Would The Public Follow Trump Into War?

Political scientist Peter Feaver, who served as a senior adviser on the national security council for strategic planning under President George W. Bush, says international doubts won’t make it impossible for foreign leaders to back Trump if they support his strategy — as demonstrated by the unanimous recent United Nations vote tightening economic sanctions on North Korea. But these widespread reservations, he adds, will make other leaders more cautious about supporting his initiatives.

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Charlottesville and The Legacy of Slavery

Mark Anthony Neal, chair of Duke’s Department of African and African-American Studies, talks about the weekend’s deadly protests and what the violence in Charlottesville reveals about America’s struggle to reconcile the country’s legacy of slavery.

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Trump Can Prove His Words on White Supremacy Aren’t Hollow

“After running a highly divisive campaign that emboldened overt racists to advocate for their agenda in the political arena, the president now has an opportunity, with the Charlottesville tragedy, to demonstrate that his words against racism and bigotry are not hollow promises. He has a long way to go,” writes public policy professor David Schanzer, director of the Triangle Center on Terrorism and Homeland Security.

Read More in The Guardian

Al-Qaida in the Age of ISIS: Redouble Our Efforts

“As the fight against ISIS has demonstrated, if al-Qaida is to be defeated, we must redouble our efforts to track down and degrade al-Qaida’s channels of communication, recruitment and finance. It is time to look beyond the threats that ISIS poses and focus once again on al-Qaida before it is too late,” writes Andrew Byers, a visiting assistant professor of history, and a colleague.

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Could ISIS Have Been Averted? US Not to Blame

“The United States is not to blame for the rise of the Islamic State. Nor is the United States all-powerful, capable of preventing any evil in the world. Far from it. But different U.S. policies might have better positioned it in the fight against the Islamic State,” writes political scientist Peter Feaver.

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Policymakers Must Prepare For New ISIS Threats In The Future

“It is imperative that the United States and local allies learn how to respond to ISIS’ presence in the physical and cyber domains now. If we cannot learn to outpace ISIS, we will not be ready for the group that surpasses it,” writes Andrew Byers, a visiting assistant professor of history who has served as an intelligence and counterterrorism analyst.

Read More in The Hill


Manchester Attack Underscores ISIS’ Willingness To Use Kids

Some terrorism experts are waiting for additional information to confirm whether Salman Abedi’s target was chosen for him by ISIS, or whether he was self-radicalized. “Is this (attack) showing that ISIS is having such influence that it’s in communication with people in the West, that it is doing the target suggestion? Is it involved in providing training, materials, direct encouragement of individuals? asked public policy professor David Schanzer, director of the Triangle Center on Terrorism and Homeland Security.

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Reports Of Trump Sharing Classified Info Point To Growing Fear Of Him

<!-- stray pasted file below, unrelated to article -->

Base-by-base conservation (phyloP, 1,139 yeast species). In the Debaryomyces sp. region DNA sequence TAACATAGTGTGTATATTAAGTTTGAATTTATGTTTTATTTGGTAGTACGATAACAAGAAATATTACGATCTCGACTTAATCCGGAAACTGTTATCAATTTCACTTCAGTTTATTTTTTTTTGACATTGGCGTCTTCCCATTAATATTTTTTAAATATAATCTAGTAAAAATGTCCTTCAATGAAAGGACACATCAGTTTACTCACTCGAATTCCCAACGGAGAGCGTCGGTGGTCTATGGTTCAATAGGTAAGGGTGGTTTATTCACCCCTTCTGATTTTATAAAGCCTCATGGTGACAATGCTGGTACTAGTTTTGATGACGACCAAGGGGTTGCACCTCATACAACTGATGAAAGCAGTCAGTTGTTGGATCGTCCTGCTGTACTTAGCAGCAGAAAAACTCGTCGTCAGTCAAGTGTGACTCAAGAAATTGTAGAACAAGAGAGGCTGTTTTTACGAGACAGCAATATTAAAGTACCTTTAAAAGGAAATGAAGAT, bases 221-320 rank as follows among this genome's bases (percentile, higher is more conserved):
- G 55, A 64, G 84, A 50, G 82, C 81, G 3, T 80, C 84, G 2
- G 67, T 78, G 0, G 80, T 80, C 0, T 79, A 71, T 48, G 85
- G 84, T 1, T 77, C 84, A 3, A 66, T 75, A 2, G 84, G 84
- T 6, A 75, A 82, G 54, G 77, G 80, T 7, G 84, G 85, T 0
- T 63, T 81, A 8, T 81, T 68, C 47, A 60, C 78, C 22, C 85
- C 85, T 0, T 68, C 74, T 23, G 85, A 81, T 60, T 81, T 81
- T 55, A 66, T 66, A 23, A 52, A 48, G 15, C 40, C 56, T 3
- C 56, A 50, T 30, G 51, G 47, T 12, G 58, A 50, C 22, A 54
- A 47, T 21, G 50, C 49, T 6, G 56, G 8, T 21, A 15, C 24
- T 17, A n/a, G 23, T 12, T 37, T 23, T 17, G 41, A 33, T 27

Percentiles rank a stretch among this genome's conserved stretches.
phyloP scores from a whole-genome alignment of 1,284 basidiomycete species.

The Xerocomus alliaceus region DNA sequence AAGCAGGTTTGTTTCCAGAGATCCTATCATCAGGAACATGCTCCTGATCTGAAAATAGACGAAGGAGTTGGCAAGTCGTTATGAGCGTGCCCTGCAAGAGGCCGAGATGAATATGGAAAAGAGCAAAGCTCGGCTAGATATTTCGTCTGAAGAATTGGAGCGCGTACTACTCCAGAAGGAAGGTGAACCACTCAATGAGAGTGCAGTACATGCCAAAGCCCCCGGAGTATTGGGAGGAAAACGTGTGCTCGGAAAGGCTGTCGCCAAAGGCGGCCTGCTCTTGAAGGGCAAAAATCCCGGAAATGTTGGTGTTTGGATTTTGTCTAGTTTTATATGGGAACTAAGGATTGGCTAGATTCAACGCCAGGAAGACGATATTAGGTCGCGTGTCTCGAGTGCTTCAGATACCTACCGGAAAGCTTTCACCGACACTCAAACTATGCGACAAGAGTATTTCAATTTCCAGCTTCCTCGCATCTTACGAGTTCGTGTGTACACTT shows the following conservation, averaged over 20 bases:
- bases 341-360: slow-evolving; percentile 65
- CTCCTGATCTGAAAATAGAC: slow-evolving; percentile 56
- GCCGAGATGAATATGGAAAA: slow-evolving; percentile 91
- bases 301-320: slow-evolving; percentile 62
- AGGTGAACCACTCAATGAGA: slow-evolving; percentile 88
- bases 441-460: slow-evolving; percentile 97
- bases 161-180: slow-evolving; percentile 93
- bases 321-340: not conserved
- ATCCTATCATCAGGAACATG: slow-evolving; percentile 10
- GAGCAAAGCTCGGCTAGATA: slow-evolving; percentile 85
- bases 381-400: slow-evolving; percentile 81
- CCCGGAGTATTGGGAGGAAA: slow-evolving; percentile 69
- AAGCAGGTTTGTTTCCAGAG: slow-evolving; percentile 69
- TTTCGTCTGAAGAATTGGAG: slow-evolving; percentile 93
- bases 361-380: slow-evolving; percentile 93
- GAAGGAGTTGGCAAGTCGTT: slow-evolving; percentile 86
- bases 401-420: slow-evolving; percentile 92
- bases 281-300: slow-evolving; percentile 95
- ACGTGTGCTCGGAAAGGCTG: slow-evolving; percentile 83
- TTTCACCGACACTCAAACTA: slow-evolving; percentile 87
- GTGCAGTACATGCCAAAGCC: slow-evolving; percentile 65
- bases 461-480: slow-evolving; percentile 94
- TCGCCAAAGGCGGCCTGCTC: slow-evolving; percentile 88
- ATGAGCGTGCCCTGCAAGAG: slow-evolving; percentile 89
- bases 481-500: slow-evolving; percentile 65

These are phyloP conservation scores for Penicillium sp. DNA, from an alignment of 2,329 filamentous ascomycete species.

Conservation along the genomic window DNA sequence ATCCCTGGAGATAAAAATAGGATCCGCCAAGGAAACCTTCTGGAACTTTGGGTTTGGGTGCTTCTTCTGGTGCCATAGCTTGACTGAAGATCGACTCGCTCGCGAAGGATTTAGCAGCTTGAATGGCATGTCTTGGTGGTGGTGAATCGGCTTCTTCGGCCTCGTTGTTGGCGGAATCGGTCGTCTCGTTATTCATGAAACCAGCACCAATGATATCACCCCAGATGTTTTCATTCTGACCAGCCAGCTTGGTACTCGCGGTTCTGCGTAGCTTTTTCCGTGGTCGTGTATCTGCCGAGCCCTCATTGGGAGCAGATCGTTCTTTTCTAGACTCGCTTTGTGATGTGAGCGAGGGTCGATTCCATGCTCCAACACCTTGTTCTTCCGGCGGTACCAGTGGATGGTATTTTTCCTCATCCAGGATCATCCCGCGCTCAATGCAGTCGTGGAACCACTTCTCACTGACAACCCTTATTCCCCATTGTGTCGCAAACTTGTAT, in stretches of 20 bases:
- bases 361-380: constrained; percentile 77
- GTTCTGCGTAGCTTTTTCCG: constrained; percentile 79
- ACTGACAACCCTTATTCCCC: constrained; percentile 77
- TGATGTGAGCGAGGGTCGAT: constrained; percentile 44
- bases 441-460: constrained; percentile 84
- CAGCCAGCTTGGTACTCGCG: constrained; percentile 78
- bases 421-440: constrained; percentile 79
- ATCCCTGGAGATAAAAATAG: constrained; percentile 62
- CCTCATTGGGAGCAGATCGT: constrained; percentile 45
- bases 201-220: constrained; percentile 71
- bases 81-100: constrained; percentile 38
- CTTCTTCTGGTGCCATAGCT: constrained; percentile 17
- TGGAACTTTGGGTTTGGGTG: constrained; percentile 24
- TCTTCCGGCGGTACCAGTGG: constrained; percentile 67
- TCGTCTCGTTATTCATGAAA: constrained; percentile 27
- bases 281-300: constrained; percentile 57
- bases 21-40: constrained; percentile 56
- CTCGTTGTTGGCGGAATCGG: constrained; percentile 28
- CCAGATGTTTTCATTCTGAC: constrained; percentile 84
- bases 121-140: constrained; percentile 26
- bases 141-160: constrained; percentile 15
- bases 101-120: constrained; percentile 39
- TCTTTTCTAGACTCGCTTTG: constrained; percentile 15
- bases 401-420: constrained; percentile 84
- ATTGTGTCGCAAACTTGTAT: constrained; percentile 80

“They’re truly frightened about him,” public policy professor Bruce Jentleson says of U.S. intelligence officials. Jentleson, who served as a foreign policy aide in both the Obama and Clinton administrations, notes that an inadvertent disclosure of classified information to Russian officials would demonstrate “incompetence, impetuousness” and “mania,” adding: “I’m scared, too.”

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We Must Root Out The Torturers In Our Midst

That’s why I agreed to support the NC Commission of Inquiry on Torture, a grassroots effort to build momentum for genuine national accountability. The federal government and courts won’t guarantee justice but people can if they insist on transparency and truth,” writes Robin Kirk, co-chair of the Duke University Human Rights Center at the Franklin Humanities Institute.

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Trump Reverses Course on Iran Deal; Free Speech on Campuses

Sanford School professor David Schanzer and Scott Briggaman of WPTF/NCN News in Raleigh discuss the deepening political crisis in Venezuela and President Trump’s admission that the Iran deal is working. In light of another student protests of a right-wing speaker, Schanzer offers his insight on the state of the First Amendment on college campuses across America.

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Scrutiny Over Terrorism Funding Hampers Charitable Work

“Women’s rights and their defenders are really often caught in the cross-hairs of these very risk-averse banks and overzealous regulatory authorities,” says law professor Jayne Huckerby, an author of a study that found institutional donors such as Western governments and large foundations — as well as banks — are increasingly neglecting human-rights organizations that focus their work on women’s issues and operate in areas such as Syria and Iraq.

Read More in The Washington Post

Why Hate Crimes Are A National Security Risk

Hate crimes deserve the new administration’s attention, and not only because they are abhorrent, says David Schanzer, associate professor of the praactice at the Sanford School of Public Policy. Anti-Muslim hate crimes and bigotry also threaten our national security, says Schanzer, who also directs the Triangle Center on Terrorism and Homeland Security.

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